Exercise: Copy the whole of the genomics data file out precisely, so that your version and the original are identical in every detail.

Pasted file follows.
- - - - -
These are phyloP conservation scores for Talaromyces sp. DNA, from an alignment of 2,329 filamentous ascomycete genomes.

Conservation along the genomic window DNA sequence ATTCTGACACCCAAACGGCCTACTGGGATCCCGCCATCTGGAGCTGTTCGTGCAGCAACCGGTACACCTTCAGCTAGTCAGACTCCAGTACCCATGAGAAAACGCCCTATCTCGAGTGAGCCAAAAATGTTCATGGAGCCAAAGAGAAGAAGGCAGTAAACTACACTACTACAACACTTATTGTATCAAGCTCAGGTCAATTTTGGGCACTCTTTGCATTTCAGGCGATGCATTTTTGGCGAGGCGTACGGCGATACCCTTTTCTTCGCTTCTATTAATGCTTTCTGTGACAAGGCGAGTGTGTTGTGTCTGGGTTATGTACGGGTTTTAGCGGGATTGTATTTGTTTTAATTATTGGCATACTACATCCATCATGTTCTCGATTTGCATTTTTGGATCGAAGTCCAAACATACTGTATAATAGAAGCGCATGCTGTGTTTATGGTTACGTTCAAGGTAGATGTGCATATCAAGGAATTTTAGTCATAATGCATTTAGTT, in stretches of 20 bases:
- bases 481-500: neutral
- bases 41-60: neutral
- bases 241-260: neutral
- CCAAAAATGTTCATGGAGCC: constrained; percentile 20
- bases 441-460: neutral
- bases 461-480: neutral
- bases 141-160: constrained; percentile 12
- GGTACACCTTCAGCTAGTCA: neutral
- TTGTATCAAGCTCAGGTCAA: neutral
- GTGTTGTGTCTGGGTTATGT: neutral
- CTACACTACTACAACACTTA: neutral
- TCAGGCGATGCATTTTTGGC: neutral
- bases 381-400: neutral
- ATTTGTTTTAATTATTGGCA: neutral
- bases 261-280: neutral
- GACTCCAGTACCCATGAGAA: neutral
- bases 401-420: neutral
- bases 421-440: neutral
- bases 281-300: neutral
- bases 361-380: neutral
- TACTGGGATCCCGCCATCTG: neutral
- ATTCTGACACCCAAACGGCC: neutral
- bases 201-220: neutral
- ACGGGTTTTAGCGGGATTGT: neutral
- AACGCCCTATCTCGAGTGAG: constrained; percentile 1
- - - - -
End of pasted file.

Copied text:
These are phyloP conservation scores for Talaromyces sp. DNA, from an alignment of 2,329 filamentous ascomycete genomes.

Conservation along the genomic window DNA sequence ATTCTGACACCCAAACGGCCTACTGGGATCCCGCCATCTGGAGCTGTTCGTGCAGCAACCGGTACACCTTCAGCTAGTCAGACTCCAGTACCCATGAGAAAACGCCCTATCTCGAGTGAGCCAAAAATGTTCATGGAGCCAAAGAGAAGAAGGCAGTAAACTACACTACTACAACACTTATTGTATCAAGCTCAGGTCAATTTTGGGCACTCTTTGCATTTCAGGCGATGCATTTTTGGCGAGGCGTACGGCGATACCCTTTTCTTCGCTTCTATTAATGCTTTCTGTGACAAGGCGAGTGTGTTGTGTCTGGGTTATGTACGGGTTTTAGCGGGATTGTATTTGTTTTAATTATTGGCATACTACATCCATCATGTTCTCGATTTGCATTTTTGGATCGAAGTCCAAACATACTGTATAATAGAAGCGCATGCTGTGTTTATGGTTACGTTCAAGGTAGATGTGCATATCAAGGAATTTTAGTCATAATGCATTTAGTT, in stretches of 20 bases:
- bases 481-500: neutral
- bases 41-60: neutral
- bases 241-260: neutral
- CCAAAAATGTTCATGGAGCC: constrained; percentile 20
- bases 441-460: neutral
- bases 461-480: neutral
- bases 141-160: constrained; percentile 12
- GGTACACCTTCAGCTAGTCA: neutral
- TTGTATCAAGCTCAGGTCAA: neutral
- GTGTTGTGTCTGGGTTATGT: neutral
- CTACACTACTACAACACTTA: neutral
- TCAGGCGATGCATTTTTGGC: neutral
- bases 381-400: neutral
- ATTTGTTTTAATTATTGGCA: neutral
- bases 261-280: neutral
- GACTCCAGTACCCATGAGAA: neutral
- bases 401-420: neutral
- bases 421-440: neutral
- bases 281-300: neutral
- bases 361-380: neutral
- TACTGGGATCCCGCCATCTG: neutral
- ATTCTGACACCCAAACGGCC: neutral
- bases 201-220: neutral
- ACGGGTTTTAGCGGGATTGT: neutral
- AACGCCCTATCTCGAGTGAG: constrained; percentile 1